Ruling in favour of LGBT rights in Jamaica, signalling shift for the Caribbean

The Inter-American Commission on Human Rights ruled in February 2021 in favour of a case that challenged the criminalisation of homosexual people in Jamaica, in the first-ever decision of its kind.

The case was filed in 2011 by Gareth Henry, former co-chair of the Jamaica Forum for Lesbians, All-Sexuals and Gays (J-FLAG), a human rights and social justice organisation which advocates for the rights, livelihood and wellbeing of lesbian, gay, bisexual and transgender (LGBT) people in Jamaica. The Trust has supported J-FLAG since 2014. The Human Dignity Trust (HDT), also a Trust grantee, provided technical legal and communications support to the claimants.

In its decision, the Commission found that Jamaica violated multiple rights of the claimants enshrined in the American Convention on Human Rights, including the rights to humane treatment, equal protection before the law, privacy and freedom of movement and residence. The Commission urges Jamaica not only to repeal its buggery and gross indecency laws, but also to enact anti-discrimination legislation, to provide training and education on LGBT human rights and to collect data on the prevalence and nature of discrimination and violence against LGBT people.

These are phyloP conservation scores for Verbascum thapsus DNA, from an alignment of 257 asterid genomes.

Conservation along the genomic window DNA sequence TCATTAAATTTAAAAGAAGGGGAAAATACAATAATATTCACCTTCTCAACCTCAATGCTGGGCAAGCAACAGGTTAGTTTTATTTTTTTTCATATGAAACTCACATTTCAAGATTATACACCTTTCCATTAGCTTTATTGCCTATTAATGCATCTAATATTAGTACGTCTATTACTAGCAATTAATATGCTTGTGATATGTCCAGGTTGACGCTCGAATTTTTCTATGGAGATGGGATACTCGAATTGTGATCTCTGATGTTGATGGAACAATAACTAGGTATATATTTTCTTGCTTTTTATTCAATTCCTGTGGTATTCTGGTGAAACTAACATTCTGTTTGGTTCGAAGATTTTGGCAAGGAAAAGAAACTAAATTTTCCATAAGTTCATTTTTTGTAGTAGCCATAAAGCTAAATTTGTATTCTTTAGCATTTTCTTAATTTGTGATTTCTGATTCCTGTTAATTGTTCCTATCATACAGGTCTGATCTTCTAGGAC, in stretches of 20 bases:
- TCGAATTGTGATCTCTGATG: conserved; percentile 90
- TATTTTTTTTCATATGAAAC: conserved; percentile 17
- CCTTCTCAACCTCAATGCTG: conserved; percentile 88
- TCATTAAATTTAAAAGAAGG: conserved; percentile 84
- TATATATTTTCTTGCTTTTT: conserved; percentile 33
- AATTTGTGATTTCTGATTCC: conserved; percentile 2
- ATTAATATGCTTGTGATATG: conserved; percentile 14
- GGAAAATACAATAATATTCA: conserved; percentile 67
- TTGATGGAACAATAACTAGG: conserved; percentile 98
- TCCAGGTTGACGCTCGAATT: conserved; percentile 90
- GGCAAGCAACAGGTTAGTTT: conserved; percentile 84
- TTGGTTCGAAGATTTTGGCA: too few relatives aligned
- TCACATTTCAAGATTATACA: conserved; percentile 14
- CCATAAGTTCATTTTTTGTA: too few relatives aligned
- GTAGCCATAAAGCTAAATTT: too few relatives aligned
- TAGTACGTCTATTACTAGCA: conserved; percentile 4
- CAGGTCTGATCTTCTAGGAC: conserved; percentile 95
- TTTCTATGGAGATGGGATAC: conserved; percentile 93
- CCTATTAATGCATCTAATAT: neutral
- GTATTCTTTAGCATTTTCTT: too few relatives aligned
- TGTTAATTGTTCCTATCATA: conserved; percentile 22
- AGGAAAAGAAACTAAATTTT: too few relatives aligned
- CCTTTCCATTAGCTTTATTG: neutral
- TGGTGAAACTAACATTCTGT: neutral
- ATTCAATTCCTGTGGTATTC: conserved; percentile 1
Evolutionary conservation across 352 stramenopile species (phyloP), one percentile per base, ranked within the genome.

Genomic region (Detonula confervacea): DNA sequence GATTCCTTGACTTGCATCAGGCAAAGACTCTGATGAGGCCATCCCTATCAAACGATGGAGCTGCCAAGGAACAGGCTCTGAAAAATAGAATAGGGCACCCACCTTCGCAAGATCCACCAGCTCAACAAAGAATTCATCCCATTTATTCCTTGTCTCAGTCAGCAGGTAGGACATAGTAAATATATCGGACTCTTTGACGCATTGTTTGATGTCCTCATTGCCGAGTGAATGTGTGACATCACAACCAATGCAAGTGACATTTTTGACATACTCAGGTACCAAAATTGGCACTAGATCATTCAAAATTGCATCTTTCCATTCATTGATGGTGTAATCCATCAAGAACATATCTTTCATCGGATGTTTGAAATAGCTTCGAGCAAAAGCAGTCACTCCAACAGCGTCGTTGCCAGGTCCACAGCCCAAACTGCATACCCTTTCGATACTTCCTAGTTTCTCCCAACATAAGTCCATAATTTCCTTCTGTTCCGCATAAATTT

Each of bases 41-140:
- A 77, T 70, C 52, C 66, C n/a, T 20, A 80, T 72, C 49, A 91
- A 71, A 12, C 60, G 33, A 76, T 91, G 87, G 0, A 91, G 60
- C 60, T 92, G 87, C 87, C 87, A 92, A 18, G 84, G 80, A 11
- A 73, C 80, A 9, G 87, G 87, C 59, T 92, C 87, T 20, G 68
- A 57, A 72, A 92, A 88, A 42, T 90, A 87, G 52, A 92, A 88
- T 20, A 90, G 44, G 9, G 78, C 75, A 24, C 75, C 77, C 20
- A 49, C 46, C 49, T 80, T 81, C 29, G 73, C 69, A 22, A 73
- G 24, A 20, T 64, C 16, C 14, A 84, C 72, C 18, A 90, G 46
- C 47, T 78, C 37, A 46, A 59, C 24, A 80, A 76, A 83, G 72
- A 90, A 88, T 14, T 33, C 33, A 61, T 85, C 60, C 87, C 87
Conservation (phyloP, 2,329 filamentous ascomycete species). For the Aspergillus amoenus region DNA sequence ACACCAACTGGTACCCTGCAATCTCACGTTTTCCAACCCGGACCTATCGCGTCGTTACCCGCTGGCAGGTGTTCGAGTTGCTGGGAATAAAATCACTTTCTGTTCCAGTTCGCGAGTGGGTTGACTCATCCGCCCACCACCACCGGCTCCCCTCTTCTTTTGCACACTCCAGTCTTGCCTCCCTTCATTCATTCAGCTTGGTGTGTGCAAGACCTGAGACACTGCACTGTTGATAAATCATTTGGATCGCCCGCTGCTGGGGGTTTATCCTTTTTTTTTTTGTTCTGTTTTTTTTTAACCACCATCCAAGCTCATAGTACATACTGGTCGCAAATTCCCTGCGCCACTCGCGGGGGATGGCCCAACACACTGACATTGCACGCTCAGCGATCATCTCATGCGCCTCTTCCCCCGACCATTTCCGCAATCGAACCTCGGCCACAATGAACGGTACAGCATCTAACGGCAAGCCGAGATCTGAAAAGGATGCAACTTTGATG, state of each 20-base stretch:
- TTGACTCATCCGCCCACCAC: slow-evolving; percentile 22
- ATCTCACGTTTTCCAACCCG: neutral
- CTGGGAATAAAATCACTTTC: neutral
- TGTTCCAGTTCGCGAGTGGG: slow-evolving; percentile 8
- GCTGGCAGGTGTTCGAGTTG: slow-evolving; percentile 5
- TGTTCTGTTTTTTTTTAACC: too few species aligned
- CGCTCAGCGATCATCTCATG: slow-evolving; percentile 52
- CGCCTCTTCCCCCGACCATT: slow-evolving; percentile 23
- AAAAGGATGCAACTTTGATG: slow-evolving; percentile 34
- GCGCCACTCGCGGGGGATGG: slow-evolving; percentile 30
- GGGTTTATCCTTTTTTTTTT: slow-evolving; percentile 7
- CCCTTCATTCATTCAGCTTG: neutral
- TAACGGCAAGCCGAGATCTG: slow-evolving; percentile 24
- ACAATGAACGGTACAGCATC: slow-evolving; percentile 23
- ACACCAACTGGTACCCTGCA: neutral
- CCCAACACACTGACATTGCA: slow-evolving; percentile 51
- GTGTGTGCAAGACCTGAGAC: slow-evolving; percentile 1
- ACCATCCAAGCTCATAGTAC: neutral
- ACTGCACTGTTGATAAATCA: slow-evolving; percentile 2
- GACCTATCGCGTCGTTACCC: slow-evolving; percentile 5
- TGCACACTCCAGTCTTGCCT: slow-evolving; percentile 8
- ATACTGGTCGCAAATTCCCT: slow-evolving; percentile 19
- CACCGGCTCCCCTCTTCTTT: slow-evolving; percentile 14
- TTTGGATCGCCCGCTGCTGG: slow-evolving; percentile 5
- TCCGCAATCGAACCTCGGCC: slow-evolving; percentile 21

The Jamaican claimants in the case, Gareth Henry, a gay man living as a refugee in Canada, and Simone Edwards, a lesbian who was also forced to flee the country, had argued that sections of the 1864 Offences Against the Person Act – a British colonial-era law that outlaws the ‘abominable crime of buggery’ and acts of ‘gross indecency’ with punishments of up to ten years in prison with hard labour – violate their rights and legitimise violence against the entire LGBT community in Jamaica.

“I know what it is to live in fear. I know what it is to live in hiding; to be ostracized; to be beaten and left for dead,” said claimant Gareth Henry in a HDT video about the ruling. He went on to say, “All my life people have told me that who I am and who I love is wrong. For the first time ever, I finally feel that I am right.”

The preliminary decision was made by the Inter-American Commission on Human Rights on 28 September 2019, and was confirmed in a final decision on 31 December 2020, but remained strictly confidential under their orders until February.

This is a historic legal victory for the LGBT community in Jamaica and the wider Caribbean, where nine countries continue to criminalise consensual same-sex intimacy. It is a significant step forward that could now accelerate the repeal of these stigmatising and discriminatory laws, further allowing the countries to shed their colonialist past. After legal wins on LGBT issues in Belize (2016) and Trinidad and Tobago (2018), there is a momentum across the Caribbean to challenge these laws in court.

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